So often, we, as Christians, even think this as well. We think that we can manage our sin, our own temptations; we just have to be strong enough. But there is no management of sin. John Owen once said, “Be killing sin or it will be killing you”. See, sin is what separates us from God; it keeps us from living life as God had intended. It’s so severe that the wages of sin is death. It will corrupt us morally, spiritually, physically, and mentally. And we buy into the lie that it’s no big deal. Yet, we see even in Final Fantasy IV, sin affects not only ourselves, but those around us.
How, then, can we get rid of it?
Turning to the Light
There is always a way out. When Jesus Christ came to die so that whomsoever believes shall not perish, that allows those who claim the name of Christ to have freedom from their sin. Romans 6 states:
We know that our old self was crucified with him in order that the body of sin might be brought to nothing, so that we would no longer be enslaved to sin. For one who has died has been set free from sin. Now if we have died with Christ, we believe that we will also live with him. We know that Christ, being raised from the dead, will never die again; death no longer has dominion over him. For the death he died he died to sin, once for all, but the life he lives he lives to God. So you also must consider yourselves dead to sin and alive to God in Christ Jesus.
When we come to receive Christ’s gift of salvation, we encounter our moment at the top of the Mount of Ordeals. It’s here we wake up to the realization that we cannot simply clean up our own mess. Rather than trying to control our out-of-control sin, we have to let it go. And once we do, we have newness of life. We are born again. Our old, dark, rusted armor is gone; behold, our bright, new armor is here.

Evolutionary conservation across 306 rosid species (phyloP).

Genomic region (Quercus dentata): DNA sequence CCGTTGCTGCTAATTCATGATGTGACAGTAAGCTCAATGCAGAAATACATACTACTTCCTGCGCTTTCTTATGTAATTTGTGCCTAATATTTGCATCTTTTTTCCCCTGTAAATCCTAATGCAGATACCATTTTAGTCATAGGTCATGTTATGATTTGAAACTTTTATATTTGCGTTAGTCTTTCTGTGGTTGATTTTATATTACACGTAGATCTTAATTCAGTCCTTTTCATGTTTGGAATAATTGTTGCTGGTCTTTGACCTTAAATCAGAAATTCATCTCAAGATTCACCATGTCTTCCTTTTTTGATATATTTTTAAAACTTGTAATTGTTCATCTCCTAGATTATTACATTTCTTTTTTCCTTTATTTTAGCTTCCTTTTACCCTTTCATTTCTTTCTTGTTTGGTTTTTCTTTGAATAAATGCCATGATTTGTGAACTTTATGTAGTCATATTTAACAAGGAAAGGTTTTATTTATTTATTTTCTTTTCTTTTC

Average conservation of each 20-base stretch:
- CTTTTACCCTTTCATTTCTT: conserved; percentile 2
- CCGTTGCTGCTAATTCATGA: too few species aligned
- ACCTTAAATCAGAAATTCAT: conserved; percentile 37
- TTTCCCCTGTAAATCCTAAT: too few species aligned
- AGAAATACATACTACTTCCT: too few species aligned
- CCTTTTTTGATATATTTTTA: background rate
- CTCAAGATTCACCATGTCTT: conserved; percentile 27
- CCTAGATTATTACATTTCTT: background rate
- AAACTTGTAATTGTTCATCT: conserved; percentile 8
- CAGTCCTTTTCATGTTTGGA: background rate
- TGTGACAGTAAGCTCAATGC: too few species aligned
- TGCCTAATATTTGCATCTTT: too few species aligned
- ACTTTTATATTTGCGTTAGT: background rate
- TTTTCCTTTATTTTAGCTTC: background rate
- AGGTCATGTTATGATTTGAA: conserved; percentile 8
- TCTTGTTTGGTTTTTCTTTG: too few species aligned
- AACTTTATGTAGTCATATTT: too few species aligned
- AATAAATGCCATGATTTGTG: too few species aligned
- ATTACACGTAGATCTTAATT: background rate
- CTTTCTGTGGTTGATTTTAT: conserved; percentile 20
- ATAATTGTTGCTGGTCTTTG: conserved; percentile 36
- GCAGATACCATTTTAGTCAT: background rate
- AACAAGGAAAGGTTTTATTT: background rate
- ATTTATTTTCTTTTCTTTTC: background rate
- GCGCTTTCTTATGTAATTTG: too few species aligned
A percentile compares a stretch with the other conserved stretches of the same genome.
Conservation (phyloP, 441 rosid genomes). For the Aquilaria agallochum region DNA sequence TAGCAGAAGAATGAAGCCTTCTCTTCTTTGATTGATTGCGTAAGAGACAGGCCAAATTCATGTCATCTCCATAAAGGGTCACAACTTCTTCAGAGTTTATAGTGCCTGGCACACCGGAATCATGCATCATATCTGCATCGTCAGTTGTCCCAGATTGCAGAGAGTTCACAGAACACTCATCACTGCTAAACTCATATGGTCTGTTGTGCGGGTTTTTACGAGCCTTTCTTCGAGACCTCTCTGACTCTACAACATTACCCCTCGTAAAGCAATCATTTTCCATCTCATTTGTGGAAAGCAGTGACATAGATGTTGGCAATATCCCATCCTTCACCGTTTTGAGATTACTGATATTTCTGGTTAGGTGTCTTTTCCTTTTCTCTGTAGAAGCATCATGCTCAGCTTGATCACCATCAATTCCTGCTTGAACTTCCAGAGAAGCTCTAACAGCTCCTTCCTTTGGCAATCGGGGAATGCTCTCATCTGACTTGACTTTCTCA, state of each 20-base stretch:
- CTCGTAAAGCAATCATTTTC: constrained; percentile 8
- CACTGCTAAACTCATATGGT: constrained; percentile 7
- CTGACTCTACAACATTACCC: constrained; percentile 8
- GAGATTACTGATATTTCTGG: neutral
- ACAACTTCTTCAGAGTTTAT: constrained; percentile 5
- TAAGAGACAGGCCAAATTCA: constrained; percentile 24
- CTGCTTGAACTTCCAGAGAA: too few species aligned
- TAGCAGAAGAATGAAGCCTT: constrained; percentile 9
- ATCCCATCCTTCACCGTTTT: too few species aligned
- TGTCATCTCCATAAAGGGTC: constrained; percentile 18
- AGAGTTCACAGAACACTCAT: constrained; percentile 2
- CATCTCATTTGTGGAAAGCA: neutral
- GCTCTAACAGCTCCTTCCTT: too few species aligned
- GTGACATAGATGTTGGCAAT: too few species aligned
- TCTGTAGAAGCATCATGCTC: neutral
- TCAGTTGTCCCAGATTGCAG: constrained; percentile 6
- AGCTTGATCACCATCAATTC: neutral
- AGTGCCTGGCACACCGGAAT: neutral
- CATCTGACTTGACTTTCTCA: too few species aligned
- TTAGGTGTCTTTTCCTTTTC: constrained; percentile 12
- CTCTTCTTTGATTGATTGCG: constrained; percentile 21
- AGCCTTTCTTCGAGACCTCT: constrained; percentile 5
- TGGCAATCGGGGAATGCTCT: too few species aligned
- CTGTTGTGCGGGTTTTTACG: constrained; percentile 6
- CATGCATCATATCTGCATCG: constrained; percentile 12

Despite what Cecil has done prior in the game, he also learns that he can be redeemed. For the majority of the game, he questions if it’s even possible for him. But he finds redemption. You, too, can have redemption, despite whatever mistakes in the past have occurred. As Romans 8:1 states:
There is therefore now no condemnation for those who are in Christ Jesus.
Walking in Newness of Life
Now with our darkness cast aside, Paul, in Romans 6: 12-14, encourages us further:
Let not sin therefore reign in your mortal body, to make you obey its passions. Do not present your members to sin as instruments for unrighteousness, but present yourselves to God as those who have been brought from death to life, and your members to God as instruments for righteousness. For sin will have no dominion over you, since you are not under law but under grace.